Sermons You Could Be Preaching in Your Sleep

Last fall I read David Murray’s Reset: Living a Grace-Paced Life in a Burnout Culture (Wheaton: Crossway, 2017). As the title and subtitle express, Murray writes with a pastoral agenda to call men to reset the burnout tempo their lives to the rhythm of God’s grace (see his and his wife Shona’s co-authored companion volume Refresh with several revised chapters tailored for women). Murray targets those who are in vocational ministry, but any believer would benefit from reading this work. I found Reset eminently helpful. Proverbs 27:6 describes the “wounds” of a friend as “faithful.” With this work, Murray befriended me with a number of such wounds.

One section of the book, “The Sermons We Preach in Our Sleep” has proven especially fruitful. The section spans less than two pages, but its metaphor (preaching in our sleep) and the content he connected to it have produced lasting benefits for me.

In what follows, I simply want to lay out Murray’s five points and offer some reflections to them. There is much gold to be mined in the work as a whole, so my (not so) secret hope is that you will buy a copy and read it for yourself.

Murray’s Points

Murray frames this section with the following statement: “Few things are as theological as sleep. Show me your sleep pattern and I’ll show you your theology, because we all preach a sermon in and by our sleep” (54). He continues by providing the following example and points: “For example,” he writes, “if we pride ourselves on sleeping only five hours a night, we preach the following truths:

  1. I don’t trust God with my work, my church, or my family. . . .
  2. I don’t respect how my Creator has made me. . . .
  3. I don’t believe that the soul and body are linked. . . .
  4. I don’t need to demonstrate my rest in Christ. . . .
  5. I worship idols. . . .” (54–55).

A Few Reflections

First, Murray observes that a lack of sleep preaches that we don’t trust God’s sovereignty. How true this is. While God in his wisdom and grace has designed us to work (Gen 2:15) and granted us the opportunity and privilege of joining him in his work (e.g., Matt 9:35-38), we are instruments in his hands and he is the one who gives the growth (1 Cor 3:6–7). Ultimately, he is in control and we are joining him in his work. We should pursue effectiveness and efficiency through energetic, industrious effort (e.g., Col 1:28–29), but at the end of the day, we must always do so in dependence on him. A failure to stop at the end of the day, to cease from our labors in favor of a good night’s rest, betrays our lack of reliance on him (Psa 127:1–2). It speaks to an enthronement of self and an independence that subverts God’s reign.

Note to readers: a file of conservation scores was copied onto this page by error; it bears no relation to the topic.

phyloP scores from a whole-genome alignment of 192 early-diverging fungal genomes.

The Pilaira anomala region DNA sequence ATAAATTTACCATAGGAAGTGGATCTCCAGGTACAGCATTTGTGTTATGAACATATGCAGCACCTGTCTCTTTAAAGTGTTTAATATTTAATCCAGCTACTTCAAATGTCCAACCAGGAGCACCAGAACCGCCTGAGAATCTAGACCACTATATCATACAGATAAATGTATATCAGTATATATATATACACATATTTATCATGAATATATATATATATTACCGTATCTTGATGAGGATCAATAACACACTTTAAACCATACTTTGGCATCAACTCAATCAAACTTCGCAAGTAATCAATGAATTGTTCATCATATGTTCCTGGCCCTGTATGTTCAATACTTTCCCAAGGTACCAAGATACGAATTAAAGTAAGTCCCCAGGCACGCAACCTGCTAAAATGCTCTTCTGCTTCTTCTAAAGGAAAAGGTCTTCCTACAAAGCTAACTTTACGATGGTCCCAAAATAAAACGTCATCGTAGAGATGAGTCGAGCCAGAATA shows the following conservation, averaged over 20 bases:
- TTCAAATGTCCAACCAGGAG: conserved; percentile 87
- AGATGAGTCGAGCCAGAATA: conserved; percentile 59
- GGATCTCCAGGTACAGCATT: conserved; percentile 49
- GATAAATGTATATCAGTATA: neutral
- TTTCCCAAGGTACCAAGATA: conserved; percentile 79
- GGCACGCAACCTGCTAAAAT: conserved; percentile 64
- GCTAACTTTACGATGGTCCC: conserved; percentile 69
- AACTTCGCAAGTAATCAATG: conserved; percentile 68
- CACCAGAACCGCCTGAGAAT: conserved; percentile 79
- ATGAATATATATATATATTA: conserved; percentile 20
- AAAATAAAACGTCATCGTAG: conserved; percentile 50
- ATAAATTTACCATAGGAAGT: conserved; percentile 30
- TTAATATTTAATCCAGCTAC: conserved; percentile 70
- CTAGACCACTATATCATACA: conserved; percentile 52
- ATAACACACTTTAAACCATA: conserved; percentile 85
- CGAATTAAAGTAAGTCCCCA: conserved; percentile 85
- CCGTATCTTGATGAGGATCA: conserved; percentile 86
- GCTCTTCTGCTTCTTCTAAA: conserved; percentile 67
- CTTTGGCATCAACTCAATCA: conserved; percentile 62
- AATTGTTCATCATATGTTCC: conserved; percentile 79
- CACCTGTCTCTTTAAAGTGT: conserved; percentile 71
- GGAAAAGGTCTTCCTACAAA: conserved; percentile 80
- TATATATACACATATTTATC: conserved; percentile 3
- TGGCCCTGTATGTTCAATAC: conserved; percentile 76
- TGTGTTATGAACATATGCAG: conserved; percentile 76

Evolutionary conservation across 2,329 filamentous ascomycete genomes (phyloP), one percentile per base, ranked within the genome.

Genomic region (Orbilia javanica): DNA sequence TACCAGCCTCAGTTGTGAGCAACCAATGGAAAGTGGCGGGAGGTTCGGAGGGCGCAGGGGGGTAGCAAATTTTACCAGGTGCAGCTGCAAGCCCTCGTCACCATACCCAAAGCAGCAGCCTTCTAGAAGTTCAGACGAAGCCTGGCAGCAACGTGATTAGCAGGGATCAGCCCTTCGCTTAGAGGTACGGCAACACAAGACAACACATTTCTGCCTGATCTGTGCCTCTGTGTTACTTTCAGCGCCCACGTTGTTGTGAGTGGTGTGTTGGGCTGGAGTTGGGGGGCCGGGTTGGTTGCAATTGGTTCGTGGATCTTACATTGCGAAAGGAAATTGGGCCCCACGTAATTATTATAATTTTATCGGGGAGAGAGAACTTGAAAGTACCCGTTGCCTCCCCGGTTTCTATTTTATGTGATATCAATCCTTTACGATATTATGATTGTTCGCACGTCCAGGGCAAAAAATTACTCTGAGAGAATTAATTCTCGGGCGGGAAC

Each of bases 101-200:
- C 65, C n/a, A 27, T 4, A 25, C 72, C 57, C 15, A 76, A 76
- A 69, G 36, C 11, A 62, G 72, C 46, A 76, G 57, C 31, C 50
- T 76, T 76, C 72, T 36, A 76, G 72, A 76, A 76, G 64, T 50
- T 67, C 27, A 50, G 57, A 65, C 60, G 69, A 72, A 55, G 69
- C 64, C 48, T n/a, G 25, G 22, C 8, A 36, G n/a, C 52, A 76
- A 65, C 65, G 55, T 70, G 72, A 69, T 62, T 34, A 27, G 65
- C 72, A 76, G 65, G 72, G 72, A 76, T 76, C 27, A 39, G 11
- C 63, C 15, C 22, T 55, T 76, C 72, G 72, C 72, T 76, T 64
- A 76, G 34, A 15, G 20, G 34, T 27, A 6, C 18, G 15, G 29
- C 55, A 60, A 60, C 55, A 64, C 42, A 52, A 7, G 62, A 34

Second, Murray observes that a lack of rest preaches that we deny God’s design for us. Human beings are embodied creatures. We are said to have both a body and a soul (or spirit). While it is sometimes popular to imagine the eternal state of humanity as disembodied, the centrality of the resurrection of Christ to the gospel, future hope of resurrection, and the glorification of our bodies after the pattern of Christ (see the entire chapter of 1 Cor 15) all show the wrongheadedness of such imaginations. As such, a failure to recognize our bodies’ need for sleep is a denial of God’s design.

Third, Murray observes that a failure to sleep preaches that our bodies and souls are not integrated. This, Murray writes, effectively says, “I can neglect my body and my soul will not suffer” (55). When my son Nathan was about two, he started fighting us about taking a nap. His older sisters would be playing in a nearby room, he would hear them, and then want to go play with them. Without a nap, he would often fall asleep during dinner. Ironically, while I see the fallacy of this kind of thinking in my two-year old who refuses a nap when he clearly needs one, I ignore my own need for rest when I come to the end of a day or a Sunday afternoon.

Fourth, Murray links a lack of rest with a failure to manifest our “rest in Christ.” He grounds this point in the fact that “the Bible repeatedly portrays salvation as rest” (55; see Matt 11:28-30; Heb 3:18; 4:1–11). Murray is certainly onto something here. While we Protestants have rallied around the Reformation phrases sola gratia, sola fide, solus Christus (justification is “by grace alone through faith alone in Christ alone”), in practice we deny such phrases with a performance gospel that says we are made right before God “by perfection alone through effort alone in ourselves alone.” A failure to rest is one way we undermine what we formally confess about the gospel.

Finally, Murray frankly reproves rest-lessness as an indication that we love other things more than God (“We worship idols”). He writes, “What I do instead of sleep shines a spotlight on my idols, whether it be late-night football, surfing the Internet, ministry success, or promotion. Why sleep when it does nothing to burnish my reputation or advance my glory?” (55). Our innermost desires manifest in our behaviors. Staying up late to binge-watch a Netflix show (like Stranger Things) or to scroll through our Instagram feeds or to play blitz chess (I’m on as @jwatson1517) all reveal potential idols. I say “potential” because these things by themselves alone are not necessarily idolatrous. But when we value them above rest, we have functionally set them above God and his expressed will for us and “worshiped and served the creature rather than the Creator, who is blessed forever!” (Rom 1:25 ESV).

In conclusion, perhaps you, like me, have been preaching some poor theology through your pattern of work and rest. If so, I warmly commend Murray’s work to you as a helpful medicine for an ailment so widespread in our culture. Why not take a few minutes now to ponder Murray’s closing question: “What sermon are you preaching in your sleep?” (55).

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